eclectic Constitution, built on the experience of many countries.
We looked at the Namibian Constitution, the Canadian Constitution,
the United States Constitution and the Indian Constitution. It's
one of the benefits of arriving late on the scene: you can benefit
from the successes of other countries and avoid their pitfalls.
the first prosecutor for the international criminal tribunals for
the former Yugoslavia and Rwanda and, although you didn't play an
active role in South Africa's Truth and Reconciliation Commission,
you observed it closely and have written about it. What relevance
could such processes have for Zimbabwe?
aspect, certainly in my view, is that what's common to all forms
of justice -- whether they are domestic or international prosecutions,
or truth and reconciliation commissions or hybrid tribunals -- is
that they provide a credible recording of what happened. That is
essential to a successful transition. Recording the truth is really
the only effective way to put an end to false denials, which are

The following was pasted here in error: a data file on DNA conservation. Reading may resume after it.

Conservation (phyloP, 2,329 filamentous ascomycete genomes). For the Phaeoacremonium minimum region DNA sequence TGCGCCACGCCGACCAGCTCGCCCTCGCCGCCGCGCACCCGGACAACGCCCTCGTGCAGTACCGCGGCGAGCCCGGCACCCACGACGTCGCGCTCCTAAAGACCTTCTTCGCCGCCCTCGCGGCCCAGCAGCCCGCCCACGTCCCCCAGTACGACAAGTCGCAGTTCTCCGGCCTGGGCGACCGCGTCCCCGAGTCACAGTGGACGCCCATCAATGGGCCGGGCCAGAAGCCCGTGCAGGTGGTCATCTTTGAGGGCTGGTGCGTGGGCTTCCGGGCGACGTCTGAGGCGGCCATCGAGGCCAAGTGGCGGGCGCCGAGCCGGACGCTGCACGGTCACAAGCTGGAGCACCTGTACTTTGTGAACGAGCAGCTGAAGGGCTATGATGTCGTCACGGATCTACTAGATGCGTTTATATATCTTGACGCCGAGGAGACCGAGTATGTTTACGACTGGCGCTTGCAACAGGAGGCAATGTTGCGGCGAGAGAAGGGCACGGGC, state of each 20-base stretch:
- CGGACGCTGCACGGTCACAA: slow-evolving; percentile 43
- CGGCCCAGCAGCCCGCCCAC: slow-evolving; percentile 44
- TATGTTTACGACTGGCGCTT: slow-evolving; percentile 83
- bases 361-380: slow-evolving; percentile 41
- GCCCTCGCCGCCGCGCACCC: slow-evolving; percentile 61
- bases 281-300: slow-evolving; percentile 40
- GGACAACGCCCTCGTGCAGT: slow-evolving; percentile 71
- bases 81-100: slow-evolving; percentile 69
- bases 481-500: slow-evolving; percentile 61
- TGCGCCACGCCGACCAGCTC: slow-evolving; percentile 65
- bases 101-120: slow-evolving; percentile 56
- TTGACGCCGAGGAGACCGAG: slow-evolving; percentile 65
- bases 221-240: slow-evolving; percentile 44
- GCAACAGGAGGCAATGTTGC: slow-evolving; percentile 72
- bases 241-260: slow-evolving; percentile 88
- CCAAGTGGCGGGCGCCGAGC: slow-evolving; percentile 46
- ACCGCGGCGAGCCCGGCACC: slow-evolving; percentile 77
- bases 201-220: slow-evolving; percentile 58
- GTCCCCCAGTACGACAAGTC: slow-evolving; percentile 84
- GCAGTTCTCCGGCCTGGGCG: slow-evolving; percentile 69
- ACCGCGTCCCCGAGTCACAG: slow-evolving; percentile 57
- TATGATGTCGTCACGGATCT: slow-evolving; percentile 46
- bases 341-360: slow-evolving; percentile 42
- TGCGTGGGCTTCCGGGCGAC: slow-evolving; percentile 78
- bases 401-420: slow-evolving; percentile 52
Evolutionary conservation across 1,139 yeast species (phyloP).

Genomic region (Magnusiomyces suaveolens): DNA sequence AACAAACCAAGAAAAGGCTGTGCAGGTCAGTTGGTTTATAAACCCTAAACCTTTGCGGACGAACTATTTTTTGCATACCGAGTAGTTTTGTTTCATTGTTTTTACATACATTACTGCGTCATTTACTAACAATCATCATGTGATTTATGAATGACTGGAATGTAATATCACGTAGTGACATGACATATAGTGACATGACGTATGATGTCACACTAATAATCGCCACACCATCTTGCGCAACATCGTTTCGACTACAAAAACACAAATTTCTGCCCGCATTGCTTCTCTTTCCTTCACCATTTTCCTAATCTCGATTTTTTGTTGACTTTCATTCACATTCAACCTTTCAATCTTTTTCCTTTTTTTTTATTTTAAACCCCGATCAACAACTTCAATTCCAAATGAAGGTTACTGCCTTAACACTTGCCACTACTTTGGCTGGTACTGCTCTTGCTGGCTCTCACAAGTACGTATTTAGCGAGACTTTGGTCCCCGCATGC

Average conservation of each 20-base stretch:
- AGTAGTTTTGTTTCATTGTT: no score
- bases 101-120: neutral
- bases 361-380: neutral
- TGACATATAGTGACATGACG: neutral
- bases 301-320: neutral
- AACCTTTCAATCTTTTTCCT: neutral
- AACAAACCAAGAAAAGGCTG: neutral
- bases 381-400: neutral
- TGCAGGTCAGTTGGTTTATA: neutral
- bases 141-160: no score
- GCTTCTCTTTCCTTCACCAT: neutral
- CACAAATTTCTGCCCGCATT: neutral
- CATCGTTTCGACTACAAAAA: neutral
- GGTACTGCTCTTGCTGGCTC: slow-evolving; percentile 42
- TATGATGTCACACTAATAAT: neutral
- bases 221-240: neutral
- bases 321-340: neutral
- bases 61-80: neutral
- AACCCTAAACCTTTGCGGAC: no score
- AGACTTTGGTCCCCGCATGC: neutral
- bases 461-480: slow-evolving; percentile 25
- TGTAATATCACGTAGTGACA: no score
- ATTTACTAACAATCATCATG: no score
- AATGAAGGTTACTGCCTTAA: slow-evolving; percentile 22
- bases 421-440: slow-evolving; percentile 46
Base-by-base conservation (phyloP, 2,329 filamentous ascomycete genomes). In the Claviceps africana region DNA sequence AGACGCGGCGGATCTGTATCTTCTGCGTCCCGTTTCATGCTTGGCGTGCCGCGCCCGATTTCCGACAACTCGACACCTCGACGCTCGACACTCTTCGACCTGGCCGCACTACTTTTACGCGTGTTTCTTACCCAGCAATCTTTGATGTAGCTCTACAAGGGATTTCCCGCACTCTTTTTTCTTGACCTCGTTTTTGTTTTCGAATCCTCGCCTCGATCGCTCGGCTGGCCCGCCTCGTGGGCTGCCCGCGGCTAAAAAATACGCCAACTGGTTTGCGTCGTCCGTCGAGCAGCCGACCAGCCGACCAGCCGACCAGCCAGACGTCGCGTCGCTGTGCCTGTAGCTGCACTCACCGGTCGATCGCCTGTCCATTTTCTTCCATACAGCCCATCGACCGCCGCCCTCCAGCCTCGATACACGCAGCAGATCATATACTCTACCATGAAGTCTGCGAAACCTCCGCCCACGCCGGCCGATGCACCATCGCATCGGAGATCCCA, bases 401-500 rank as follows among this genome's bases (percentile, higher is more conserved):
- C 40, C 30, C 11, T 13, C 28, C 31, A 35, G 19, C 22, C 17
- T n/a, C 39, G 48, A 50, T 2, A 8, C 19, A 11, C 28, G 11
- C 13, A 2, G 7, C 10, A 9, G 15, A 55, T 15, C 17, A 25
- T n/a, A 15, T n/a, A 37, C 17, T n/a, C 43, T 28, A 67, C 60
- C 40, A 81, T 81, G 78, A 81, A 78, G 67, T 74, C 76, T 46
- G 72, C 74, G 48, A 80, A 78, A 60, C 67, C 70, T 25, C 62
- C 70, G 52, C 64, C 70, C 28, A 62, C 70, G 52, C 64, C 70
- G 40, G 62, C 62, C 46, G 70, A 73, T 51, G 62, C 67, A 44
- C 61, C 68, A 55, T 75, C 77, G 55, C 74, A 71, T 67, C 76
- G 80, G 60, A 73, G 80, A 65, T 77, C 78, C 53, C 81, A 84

always rife in a post-traumatic society. The perpetrators always
set up a system of denial.
It has stopped
the denials in three major countries now. Croatia, Serbia and Bosnia-Herzegovina
all regarded themselves as victims and the other sides as perpetrators.
The testimony has forced them to accept that they were all perpetrators
and all victims. I think that's very important in building a peaceful
The same is
true in Rwanda. There were denials, especially from Europe. But
also in Africa there were denials that there was a planned genocide.
It was said it was a tribal explosion but, of course, that is no
longer even suggested because it would be ridiculous. The evidence
established how carefully and, unfortunately, brilliantly executed